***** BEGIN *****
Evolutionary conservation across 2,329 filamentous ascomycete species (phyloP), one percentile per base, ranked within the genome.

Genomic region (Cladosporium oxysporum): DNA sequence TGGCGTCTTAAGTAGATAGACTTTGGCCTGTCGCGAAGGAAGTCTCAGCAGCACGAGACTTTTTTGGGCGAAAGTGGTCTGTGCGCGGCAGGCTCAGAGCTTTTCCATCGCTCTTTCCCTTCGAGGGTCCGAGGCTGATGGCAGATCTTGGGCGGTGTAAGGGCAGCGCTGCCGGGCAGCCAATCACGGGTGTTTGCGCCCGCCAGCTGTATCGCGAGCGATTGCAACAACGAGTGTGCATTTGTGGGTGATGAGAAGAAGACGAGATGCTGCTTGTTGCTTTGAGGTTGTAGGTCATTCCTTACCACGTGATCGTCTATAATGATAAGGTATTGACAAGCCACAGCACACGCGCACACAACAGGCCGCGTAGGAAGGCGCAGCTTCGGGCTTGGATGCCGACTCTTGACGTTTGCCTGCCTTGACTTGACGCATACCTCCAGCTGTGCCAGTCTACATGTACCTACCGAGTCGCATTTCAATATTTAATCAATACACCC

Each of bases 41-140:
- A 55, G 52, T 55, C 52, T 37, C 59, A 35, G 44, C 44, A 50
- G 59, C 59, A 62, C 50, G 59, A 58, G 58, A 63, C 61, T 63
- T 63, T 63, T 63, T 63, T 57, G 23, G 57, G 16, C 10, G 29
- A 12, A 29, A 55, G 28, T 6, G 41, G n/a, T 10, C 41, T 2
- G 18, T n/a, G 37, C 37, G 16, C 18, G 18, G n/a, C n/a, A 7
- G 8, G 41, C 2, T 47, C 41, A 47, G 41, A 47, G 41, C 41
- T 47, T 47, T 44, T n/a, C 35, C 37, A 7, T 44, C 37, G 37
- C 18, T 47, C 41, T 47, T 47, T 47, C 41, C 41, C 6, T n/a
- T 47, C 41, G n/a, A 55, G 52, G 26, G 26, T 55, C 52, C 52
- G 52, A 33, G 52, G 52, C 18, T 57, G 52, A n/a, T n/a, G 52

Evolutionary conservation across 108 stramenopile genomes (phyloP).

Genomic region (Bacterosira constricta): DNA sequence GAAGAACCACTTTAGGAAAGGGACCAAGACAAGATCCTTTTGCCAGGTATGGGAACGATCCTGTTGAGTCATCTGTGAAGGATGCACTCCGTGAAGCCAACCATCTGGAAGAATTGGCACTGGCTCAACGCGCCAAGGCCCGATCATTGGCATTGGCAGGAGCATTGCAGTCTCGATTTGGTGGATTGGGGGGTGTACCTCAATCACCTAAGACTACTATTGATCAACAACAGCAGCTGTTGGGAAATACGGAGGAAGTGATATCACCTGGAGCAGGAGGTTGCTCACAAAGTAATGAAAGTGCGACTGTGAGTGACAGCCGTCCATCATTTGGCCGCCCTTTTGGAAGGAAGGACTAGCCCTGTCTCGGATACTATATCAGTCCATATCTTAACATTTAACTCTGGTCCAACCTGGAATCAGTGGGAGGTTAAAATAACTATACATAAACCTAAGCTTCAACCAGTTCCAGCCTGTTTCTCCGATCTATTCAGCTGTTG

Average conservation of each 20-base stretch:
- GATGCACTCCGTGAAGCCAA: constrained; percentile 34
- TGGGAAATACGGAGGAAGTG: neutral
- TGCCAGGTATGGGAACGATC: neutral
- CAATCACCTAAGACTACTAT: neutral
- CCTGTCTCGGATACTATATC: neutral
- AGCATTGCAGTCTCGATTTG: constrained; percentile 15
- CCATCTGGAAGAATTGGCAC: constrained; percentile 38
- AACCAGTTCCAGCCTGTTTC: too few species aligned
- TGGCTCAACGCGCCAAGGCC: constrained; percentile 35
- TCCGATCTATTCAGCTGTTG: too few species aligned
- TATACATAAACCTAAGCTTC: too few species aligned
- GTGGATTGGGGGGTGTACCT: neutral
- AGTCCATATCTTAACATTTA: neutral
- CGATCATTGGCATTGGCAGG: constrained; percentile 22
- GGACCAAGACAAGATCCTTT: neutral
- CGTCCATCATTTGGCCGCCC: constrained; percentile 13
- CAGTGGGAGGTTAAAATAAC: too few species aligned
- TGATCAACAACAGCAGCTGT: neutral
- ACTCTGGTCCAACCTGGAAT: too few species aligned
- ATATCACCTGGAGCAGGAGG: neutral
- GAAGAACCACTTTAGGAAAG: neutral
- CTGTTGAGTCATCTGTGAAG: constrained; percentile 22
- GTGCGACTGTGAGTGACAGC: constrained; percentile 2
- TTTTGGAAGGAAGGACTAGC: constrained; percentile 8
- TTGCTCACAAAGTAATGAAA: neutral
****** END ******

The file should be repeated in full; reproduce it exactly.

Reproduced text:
Evolutionary conservation across 2,329 filamentous ascomycete species (phyloP), one percentile per base, ranked within the genome.

Genomic region (Cladosporium oxysporum): DNA sequence TGGCGTCTTAAGTAGATAGACTTTGGCCTGTCGCGAAGGAAGTCTCAGCAGCACGAGACTTTTTTGGGCGAAAGTGGTCTGTGCGCGGCAGGCTCAGAGCTTTTCCATCGCTCTTTCCCTTCGAGGGTCCGAGGCTGATGGCAGATCTTGGGCGGTGTAAGGGCAGCGCTGCCGGGCAGCCAATCACGGGTGTTTGCGCCCGCCAGCTGTATCGCGAGCGATTGCAACAACGAGTGTGCATTTGTGGGTGATGAGAAGAAGACGAGATGCTGCTTGTTGCTTTGAGGTTGTAGGTCATTCCTTACCACGTGATCGTCTATAATGATAAGGTATTGACAAGCCACAGCACACGCGCACACAACAGGCCGCGTAGGAAGGCGCAGCTTCGGGCTTGGATGCCGACTCTTGACGTTTGCCTGCCTTGACTTGACGCATACCTCCAGCTGTGCCAGTCTACATGTACCTACCGAGTCGCATTTCAATATTTAATCAATACACCC

Each of bases 41-140:
- A 55, G 52, T 55, C 52, T 37, C 59, A 35, G 44, C 44, A 50
- G 59, C 59, A 62, C 50, G 59, A 58, G 58, A 63, C 61, T 63
- T 63, T 63, T 63, T 63, T 57, G 23, G 57, G 16, C 10, G 29
- A 12, A 29, A 55, G 28, T 6, G 41, G n/a, T 10, C 41, T 2
- G 18, T n/a, G 37, C 37, G 16, C 18, G 18, G n/a, C n/a, A 7
- G 8, G 41, C 2, T 47, C 41, A 47, G 41, A 47, G 41, C 41
- T 47, T 47, T 44, T n/a, C 35, C 37, A 7, T 44, C 37, G 37
- C 18, T 47, C 41, T 47, T 47, T 47, C 41, C 41, C 6, T n/a
- T 47, C 41, G n/a, A 55, G 52, G 26, G 26, T 55, C 52, C 52
- G 52, A 33, G 52, G 52, C 18, T 57, G 52, A n/a, T n/a, G 52

Evolutionary conservation across 108 stramenopile genomes (phyloP).

Genomic region (Bacterosira constricta): DNA sequence GAAGAACCACTTTAGGAAAGGGACCAAGACAAGATCCTTTTGCCAGGTATGGGAACGATCCTGTTGAGTCATCTGTGAAGGATGCACTCCGTGAAGCCAACCATCTGGAAGAATTGGCACTGGCTCAACGCGCCAAGGCCCGATCATTGGCATTGGCAGGAGCATTGCAGTCTCGATTTGGTGGATTGGGGGGTGTACCTCAATCACCTAAGACTACTATTGATCAACAACAGCAGCTGTTGGGAAATACGGAGGAAGTGATATCACCTGGAGCAGGAGGTTGCTCACAAAGTAATGAAAGTGCGACTGTGAGTGACAGCCGTCCATCATTTGGCCGCCCTTTTGGAAGGAAGGACTAGCCCTGTCTCGGATACTATATCAGTCCATATCTTAACATTTAACTCTGGTCCAACCTGGAATCAGTGGGAGGTTAAAATAACTATACATAAACCTAAGCTTCAACCAGTTCCAGCCTGTTTCTCCGATCTATTCAGCTGTTG

Average conservation of each 20-base stretch:
- GATGCACTCCGTGAAGCCAA: constrained; percentile 34
- TGGGAAATACGGAGGAAGTG: neutral
- TGCCAGGTATGGGAACGATC: neutral
- CAATCACCTAAGACTACTAT: neutral
- CCTGTCTCGGATACTATATC: neutral
- AGCATTGCAGTCTCGATTTG: constrained; percentile 15
- CCATCTGGAAGAATTGGCAC: constrained; percentile 38
- AACCAGTTCCAGCCTGTTTC: too few species aligned
- TGGCTCAACGCGCCAAGGCC: constrained; percentile 35
- TCCGATCTATTCAGCTGTTG: too few species aligned
- TATACATAAACCTAAGCTTC: too few species aligned
- GTGGATTGGGGGGTGTACCT: neutral
- AGTCCATATCTTAACATTTA: neutral
- CGATCATTGGCATTGGCAGG: constrained; percentile 22
- GGACCAAGACAAGATCCTTT: neutral
- CGTCCATCATTTGGCCGCCC: constrained; percentile 13
- CAGTGGGAGGTTAAAATAAC: too few species aligned
- TGATCAACAACAGCAGCTGT: neutral
- ACTCTGGTCCAACCTGGAAT: too few species aligned
- ATATCACCTGGAGCAGGAGG: neutral
- GAAGAACCACTTTAGGAAAG: neutral
- CTGTTGAGTCATCTGTGAAG: constrained; percentile 22
- GTGCGACTGTGAGTGACAGC: constrained; percentile 2
- TTTTGGAAGGAAGGACTAGC: constrained; percentile 8
- TTGCTCACAAAGTAATGAAA: neutral